Home Annual Meeting Call for Papers Groups Religions, Medicines, and Healing
January 2012

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Call for Proposals

This Group invites papers on topics related to the intersection of religious traditions, rituals, philosophies, and healing. In particular, we invite paper proposals on the following topics:

  • For a possible cosponsored session with the Body and Religion Group — the ideal/ized body, not limited to material bodies, as goal or problem, and practices for achieving wholeness, healing, or control in nonideal bodies
  • Immigration, religion, and the migration of healing practices — how do religiously-informed healing practices migrate across borders with or without the communities in which they develop and have meaning?
  • Interrogating PTSD through religious studies lenses — how do cultural and religious constructions of suffering and healing challenge psychological and biomedical responses to a range of past and ongoing violent situations?


The study of religions, medicines, and healing is a growing field within religious studies that draws on the disciplines and scholarship of history, anthropology (particularly medical anthropology), phenomenology, psychology, sociology, ethnic studies, ritual studies, gender studies, theology, political and economic theory, public health, bioscientific epidemiology, history of science, comparative religion, and other interdisciplinary approaches, to interpret meanings assigned to illness, affliction, and suffering; healing, health, and wellbeing; healing systems and traditions, their interactions, and the factors that influence them; and related topics and issues. As a broad area of inquiry, this field incorporates diverse theoretical orientations and methodological strategies in order to develop theories and methods specific to the study of illness, health, healing, and associated social relations from religious studies perspectives. Although religious texts serve as important resources in this endeavor, so do the many approaches to the study of lived religion, religious embodiment and material culture, and popular expressions of religiosity. Finally, like its sister field of medical anthropology, the field of religions, medicines, and healing encourages examination of how affliction and healing affect social bodies through fractured identities, political divides, structural violence, and colonialism. We support the work of graduate students, religion scholars, scholar-activists, and scholars in allied fields. We promote collaboration with other interdisciplinary Program Units and those focused on particular traditions and/or regions.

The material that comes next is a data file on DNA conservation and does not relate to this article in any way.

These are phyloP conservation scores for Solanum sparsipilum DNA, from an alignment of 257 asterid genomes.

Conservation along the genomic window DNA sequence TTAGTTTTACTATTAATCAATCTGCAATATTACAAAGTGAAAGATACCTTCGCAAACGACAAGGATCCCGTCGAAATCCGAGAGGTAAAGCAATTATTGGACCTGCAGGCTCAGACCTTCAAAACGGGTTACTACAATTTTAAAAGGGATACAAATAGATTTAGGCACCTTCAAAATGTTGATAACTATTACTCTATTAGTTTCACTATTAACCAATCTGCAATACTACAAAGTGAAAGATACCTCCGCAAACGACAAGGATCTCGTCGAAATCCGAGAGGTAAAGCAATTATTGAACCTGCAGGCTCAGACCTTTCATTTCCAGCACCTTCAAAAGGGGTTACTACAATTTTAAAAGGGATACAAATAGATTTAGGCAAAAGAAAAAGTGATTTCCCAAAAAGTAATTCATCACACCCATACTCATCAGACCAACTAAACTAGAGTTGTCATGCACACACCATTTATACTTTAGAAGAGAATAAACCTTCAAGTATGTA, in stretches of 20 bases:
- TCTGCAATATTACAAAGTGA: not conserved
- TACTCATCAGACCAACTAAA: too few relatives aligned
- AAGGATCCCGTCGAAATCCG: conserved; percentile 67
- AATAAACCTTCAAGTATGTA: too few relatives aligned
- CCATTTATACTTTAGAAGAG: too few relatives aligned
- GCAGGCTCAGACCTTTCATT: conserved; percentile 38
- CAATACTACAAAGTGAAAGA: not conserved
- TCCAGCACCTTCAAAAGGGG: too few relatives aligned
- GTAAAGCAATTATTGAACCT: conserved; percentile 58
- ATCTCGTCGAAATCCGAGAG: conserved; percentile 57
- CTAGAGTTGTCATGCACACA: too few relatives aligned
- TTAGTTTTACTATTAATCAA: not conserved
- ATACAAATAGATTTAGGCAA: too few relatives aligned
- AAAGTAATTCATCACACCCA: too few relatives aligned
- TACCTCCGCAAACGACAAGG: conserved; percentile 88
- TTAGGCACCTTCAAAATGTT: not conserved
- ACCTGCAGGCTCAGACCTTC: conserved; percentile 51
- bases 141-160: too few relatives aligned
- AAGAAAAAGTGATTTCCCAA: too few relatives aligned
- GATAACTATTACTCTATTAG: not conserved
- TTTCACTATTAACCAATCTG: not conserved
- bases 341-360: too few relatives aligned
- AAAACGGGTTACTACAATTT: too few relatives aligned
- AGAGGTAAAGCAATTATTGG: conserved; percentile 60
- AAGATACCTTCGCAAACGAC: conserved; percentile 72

Anonymity of Review Process

Proposals are anonymous to Chairs and steering committee members until after final acceptance/rejection.


Lance D. Laird
Boston University
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Stephanie Y. Mitchem
University of South Carolina
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Method of Submission


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